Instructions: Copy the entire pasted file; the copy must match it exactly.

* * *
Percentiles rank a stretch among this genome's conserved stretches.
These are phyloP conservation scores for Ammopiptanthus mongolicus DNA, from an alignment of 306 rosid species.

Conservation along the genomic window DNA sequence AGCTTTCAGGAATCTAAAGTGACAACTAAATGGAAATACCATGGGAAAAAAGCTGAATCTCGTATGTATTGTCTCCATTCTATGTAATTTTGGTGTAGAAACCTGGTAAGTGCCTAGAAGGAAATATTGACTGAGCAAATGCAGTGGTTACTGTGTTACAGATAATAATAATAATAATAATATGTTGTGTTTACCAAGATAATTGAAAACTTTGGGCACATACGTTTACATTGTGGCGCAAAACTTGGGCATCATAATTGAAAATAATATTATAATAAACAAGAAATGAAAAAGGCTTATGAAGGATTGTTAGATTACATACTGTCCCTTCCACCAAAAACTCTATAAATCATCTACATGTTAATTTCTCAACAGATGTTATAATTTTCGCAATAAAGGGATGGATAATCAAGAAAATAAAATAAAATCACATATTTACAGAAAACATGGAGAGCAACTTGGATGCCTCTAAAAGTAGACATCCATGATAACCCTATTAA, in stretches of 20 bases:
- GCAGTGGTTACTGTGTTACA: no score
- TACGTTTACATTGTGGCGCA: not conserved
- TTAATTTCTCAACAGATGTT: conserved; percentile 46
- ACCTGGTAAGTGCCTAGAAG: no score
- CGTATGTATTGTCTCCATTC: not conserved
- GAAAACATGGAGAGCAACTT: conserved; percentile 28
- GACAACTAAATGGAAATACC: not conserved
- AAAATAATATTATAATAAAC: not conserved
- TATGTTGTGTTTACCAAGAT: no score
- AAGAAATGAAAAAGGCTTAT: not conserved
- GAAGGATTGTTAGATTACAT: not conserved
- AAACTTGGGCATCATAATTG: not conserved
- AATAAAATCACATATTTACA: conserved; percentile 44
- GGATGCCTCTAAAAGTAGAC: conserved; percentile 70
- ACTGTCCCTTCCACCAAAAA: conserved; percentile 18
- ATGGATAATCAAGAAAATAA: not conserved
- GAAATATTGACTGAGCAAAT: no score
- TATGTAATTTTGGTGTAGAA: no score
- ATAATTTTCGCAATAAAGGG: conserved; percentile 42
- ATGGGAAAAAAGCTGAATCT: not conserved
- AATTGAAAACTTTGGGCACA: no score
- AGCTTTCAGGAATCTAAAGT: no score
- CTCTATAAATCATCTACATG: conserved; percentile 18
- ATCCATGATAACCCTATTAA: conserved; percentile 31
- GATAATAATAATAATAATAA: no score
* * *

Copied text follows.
Percentiles rank a stretch among this genome's conserved stretches.
These are phyloP conservation scores for Ammopiptanthus mongolicus DNA, from an alignment of 306 rosid species.

Conservation along the genomic window DNA sequence AGCTTTCAGGAATCTAAAGTGACAACTAAATGGAAATACCATGGGAAAAAAGCTGAATCTCGTATGTATTGTCTCCATTCTATGTAATTTTGGTGTAGAAACCTGGTAAGTGCCTAGAAGGAAATATTGACTGAGCAAATGCAGTGGTTACTGTGTTACAGATAATAATAATAATAATAATATGTTGTGTTTACCAAGATAATTGAAAACTTTGGGCACATACGTTTACATTGTGGCGCAAAACTTGGGCATCATAATTGAAAATAATATTATAATAAACAAGAAATGAAAAAGGCTTATGAAGGATTGTTAGATTACATACTGTCCCTTCCACCAAAAACTCTATAAATCATCTACATGTTAATTTCTCAACAGATGTTATAATTTTCGCAATAAAGGGATGGATAATCAAGAAAATAAAATAAAATCACATATTTACAGAAAACATGGAGAGCAACTTGGATGCCTCTAAAAGTAGACATCCATGATAACCCTATTAA, in stretches of 20 bases:
- GCAGTGGTTACTGTGTTACA: no score
- TACGTTTACATTGTGGCGCA: not conserved
- TTAATTTCTCAACAGATGTT: conserved; percentile 46
- ACCTGGTAAGTGCCTAGAAG: no score
- CGTATGTATTGTCTCCATTC: not conserved
- GAAAACATGGAGAGCAACTT: conserved; percentile 28
- GACAACTAAATGGAAATACC: not conserved
- AAAATAATATTATAATAAAC: not conserved
- TATGTTGTGTTTACCAAGAT: no score
- AAGAAATGAAAAAGGCTTAT: not conserved
- GAAGGATTGTTAGATTACAT: not conserved
- AAACTTGGGCATCATAATTG: not conserved
- AATAAAATCACATATTTACA: conserved; percentile 44
- GGATGCCTCTAAAAGTAGAC: conserved; percentile 70
- ACTGTCCCTTCCACCAAAAA: conserved; percentile 18
- ATGGATAATCAAGAAAATAA: not conserved
- GAAATATTGACTGAGCAAAT: no score
- TATGTAATTTTGGTGTAGAA: no score
- ATAATTTTCGCAATAAAGGG: conserved; percentile 42
- ATGGGAAAAAAGCTGAATCT: not conserved
- AATTGAAAACTTTGGGCACA: no score
- AGCTTTCAGGAATCTAAAGT: no score
- CTCTATAAATCATCTACATG: conserved; percentile 18
- ATCCATGATAACCCTATTAA: conserved; percentile 31
- GATAATAATAATAATAATAA: no score